Flamini, however, lived with an empty schedule stretching out into her future. No work meetings to prepare for, no appointments to hurry to and no social diary to manage.

She led a self-paced existence, where she could eat, sleep, and read as and when she liked. She occupied herself painting, exercising and documenting her experiences. This may have made the passage of time irrelevant.

As the biological rhythms of sleep, thirst and digestion took over from the ticking hands of the clock, Flamini may have simply paid less and less attention to the passage of time, causing her to eventually lose track of it.

Flamini’s ability to let go of time may have been enhanced by her strong desire to achieve her 500-day goal. After all, she decided to go into the cave and she could leave if she wanted to.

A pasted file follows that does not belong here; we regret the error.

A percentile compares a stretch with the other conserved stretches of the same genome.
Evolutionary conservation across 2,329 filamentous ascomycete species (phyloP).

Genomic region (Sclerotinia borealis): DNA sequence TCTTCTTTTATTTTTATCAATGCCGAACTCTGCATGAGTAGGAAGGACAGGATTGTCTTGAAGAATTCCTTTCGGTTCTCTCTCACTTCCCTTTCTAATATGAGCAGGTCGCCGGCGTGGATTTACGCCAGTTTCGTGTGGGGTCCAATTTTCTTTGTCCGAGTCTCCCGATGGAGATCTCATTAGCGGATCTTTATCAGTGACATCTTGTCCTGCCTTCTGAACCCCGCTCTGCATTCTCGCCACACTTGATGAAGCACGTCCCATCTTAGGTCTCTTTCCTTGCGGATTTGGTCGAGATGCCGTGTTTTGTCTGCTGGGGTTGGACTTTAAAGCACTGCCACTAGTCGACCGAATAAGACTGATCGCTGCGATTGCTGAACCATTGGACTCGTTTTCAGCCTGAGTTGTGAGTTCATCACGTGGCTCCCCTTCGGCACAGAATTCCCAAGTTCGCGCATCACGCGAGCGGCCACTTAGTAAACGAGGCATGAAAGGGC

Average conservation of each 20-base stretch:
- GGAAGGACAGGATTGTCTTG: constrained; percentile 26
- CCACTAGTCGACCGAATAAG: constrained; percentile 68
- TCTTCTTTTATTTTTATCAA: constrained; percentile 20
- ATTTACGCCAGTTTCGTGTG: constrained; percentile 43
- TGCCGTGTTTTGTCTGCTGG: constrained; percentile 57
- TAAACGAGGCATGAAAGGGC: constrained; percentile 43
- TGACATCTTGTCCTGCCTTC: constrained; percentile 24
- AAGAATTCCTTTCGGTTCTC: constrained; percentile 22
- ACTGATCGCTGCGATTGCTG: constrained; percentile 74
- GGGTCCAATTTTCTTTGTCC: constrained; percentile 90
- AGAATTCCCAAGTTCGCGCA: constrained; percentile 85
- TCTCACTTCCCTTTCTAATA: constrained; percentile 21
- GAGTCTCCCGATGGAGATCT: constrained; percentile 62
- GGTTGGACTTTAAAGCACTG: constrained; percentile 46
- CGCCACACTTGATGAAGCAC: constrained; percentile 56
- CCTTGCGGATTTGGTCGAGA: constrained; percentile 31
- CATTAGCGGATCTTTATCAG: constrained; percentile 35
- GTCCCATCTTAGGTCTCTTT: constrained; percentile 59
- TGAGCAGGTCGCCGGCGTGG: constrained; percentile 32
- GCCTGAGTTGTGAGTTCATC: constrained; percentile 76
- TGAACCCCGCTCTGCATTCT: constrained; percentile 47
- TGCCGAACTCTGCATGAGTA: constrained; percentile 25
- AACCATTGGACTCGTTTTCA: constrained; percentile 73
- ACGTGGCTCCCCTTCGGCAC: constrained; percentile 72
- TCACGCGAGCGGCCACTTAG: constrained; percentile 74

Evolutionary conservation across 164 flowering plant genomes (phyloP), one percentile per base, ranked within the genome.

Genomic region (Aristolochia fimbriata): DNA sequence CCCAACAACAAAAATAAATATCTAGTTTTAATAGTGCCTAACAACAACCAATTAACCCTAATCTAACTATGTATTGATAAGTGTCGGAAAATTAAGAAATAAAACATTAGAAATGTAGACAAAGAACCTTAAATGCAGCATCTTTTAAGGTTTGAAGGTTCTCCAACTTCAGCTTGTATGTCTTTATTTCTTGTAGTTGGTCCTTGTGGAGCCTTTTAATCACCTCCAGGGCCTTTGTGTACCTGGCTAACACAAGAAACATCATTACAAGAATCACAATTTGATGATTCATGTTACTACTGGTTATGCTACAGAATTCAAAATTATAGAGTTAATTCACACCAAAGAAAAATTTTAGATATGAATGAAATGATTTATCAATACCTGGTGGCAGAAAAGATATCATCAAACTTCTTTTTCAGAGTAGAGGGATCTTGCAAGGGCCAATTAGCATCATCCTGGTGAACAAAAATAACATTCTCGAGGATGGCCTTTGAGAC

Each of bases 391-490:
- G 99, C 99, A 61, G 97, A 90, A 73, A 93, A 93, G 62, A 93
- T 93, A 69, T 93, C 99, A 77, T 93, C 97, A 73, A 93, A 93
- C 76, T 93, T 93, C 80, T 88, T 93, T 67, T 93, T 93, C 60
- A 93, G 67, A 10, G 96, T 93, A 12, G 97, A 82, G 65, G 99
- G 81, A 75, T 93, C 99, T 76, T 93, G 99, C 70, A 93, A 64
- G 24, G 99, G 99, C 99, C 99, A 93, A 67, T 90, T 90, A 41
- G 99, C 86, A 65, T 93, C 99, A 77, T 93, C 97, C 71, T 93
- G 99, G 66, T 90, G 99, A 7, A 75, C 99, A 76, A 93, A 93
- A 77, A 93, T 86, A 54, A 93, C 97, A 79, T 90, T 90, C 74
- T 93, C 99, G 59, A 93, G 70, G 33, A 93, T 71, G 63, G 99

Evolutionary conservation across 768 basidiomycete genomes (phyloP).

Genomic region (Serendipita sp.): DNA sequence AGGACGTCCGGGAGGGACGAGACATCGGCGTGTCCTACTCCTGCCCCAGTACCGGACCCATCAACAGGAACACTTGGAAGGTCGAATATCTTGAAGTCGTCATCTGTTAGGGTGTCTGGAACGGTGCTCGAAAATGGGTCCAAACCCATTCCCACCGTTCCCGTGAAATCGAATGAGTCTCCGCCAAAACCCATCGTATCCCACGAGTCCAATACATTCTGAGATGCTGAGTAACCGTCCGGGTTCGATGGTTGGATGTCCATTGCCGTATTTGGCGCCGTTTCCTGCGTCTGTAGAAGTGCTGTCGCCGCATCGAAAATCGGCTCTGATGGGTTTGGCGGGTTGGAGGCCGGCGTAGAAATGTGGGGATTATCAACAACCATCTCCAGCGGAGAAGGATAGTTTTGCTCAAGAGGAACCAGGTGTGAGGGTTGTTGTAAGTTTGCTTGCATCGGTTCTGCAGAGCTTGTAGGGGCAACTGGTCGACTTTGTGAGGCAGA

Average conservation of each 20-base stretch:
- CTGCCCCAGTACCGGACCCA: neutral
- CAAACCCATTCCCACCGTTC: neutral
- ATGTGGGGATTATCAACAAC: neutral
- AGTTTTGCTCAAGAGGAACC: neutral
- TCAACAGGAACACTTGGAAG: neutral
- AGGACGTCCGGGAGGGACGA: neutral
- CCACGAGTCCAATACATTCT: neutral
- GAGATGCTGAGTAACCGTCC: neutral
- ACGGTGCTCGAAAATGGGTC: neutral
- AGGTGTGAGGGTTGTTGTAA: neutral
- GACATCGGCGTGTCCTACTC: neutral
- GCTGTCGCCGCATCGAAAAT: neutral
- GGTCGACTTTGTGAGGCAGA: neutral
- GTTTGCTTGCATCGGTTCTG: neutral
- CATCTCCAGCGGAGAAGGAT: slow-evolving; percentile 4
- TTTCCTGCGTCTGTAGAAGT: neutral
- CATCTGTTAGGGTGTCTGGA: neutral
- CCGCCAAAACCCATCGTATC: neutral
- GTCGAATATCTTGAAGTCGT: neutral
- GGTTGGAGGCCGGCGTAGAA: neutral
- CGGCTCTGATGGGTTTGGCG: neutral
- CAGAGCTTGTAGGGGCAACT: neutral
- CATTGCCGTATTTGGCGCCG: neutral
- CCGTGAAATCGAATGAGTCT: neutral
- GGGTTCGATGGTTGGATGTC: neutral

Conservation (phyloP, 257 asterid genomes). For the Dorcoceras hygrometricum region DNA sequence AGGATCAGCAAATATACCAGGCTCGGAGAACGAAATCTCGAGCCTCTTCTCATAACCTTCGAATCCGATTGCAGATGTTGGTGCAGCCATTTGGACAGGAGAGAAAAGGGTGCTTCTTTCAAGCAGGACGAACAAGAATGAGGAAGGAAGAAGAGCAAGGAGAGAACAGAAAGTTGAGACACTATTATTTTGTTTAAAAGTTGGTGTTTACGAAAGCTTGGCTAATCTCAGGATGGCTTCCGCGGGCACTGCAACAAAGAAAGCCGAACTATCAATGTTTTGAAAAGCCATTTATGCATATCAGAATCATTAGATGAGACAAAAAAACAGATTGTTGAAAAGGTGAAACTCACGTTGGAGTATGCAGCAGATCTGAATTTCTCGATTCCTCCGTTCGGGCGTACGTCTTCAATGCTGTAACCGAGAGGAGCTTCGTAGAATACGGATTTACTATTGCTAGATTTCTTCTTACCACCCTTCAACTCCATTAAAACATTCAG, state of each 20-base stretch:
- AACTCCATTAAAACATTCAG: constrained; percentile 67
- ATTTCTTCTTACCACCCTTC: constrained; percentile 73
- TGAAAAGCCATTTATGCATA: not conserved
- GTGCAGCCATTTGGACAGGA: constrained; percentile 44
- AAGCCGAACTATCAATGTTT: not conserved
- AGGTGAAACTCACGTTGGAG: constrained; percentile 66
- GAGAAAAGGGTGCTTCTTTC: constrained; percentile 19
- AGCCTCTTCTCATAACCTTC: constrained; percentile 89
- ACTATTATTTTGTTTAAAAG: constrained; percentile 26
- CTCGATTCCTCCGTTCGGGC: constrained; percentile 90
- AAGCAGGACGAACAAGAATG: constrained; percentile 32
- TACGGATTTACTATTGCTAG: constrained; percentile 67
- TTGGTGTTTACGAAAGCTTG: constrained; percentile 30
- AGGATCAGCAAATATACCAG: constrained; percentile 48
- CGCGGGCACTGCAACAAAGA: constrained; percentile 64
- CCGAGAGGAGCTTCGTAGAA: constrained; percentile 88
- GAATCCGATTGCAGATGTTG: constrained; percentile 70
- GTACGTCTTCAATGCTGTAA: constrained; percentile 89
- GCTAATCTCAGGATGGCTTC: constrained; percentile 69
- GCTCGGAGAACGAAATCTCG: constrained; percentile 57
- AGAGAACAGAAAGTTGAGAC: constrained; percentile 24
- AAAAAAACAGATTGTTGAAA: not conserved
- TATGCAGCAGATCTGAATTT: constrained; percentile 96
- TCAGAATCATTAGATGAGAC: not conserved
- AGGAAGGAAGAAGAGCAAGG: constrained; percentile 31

For people who become confined against their will, time can become a prison itself. Prisoners of war and people serving prison sentences often report that monitoring the passage of time can become an obsession. It would seem that we are only able to really let go of time when we are in control of it.

Flamini’s freedom may make leaving civilization behind for the caves look like an appealing prospect. However, life underground is not for the fainthearted. Survival depends upon your ability to maintain a high level of mental resilience.

If you have have the ability to remain calm and composed when things get tough, a strong belief that you are in control of your own behaviors, known as an internal locus of control, and become easily absorbed in your own thoughts, you made have the fortitude to succeed. However, you might find it simpler to switch off your notifications, clear the calendar and get lost in a bit of me time.The ConversationThe Conversation |

Ruth Ogden is a Reader in Experimental Psychology at the Liverpool John Moores University.

This article is republished from The Conversation under a Creative Commons license. Read the original article.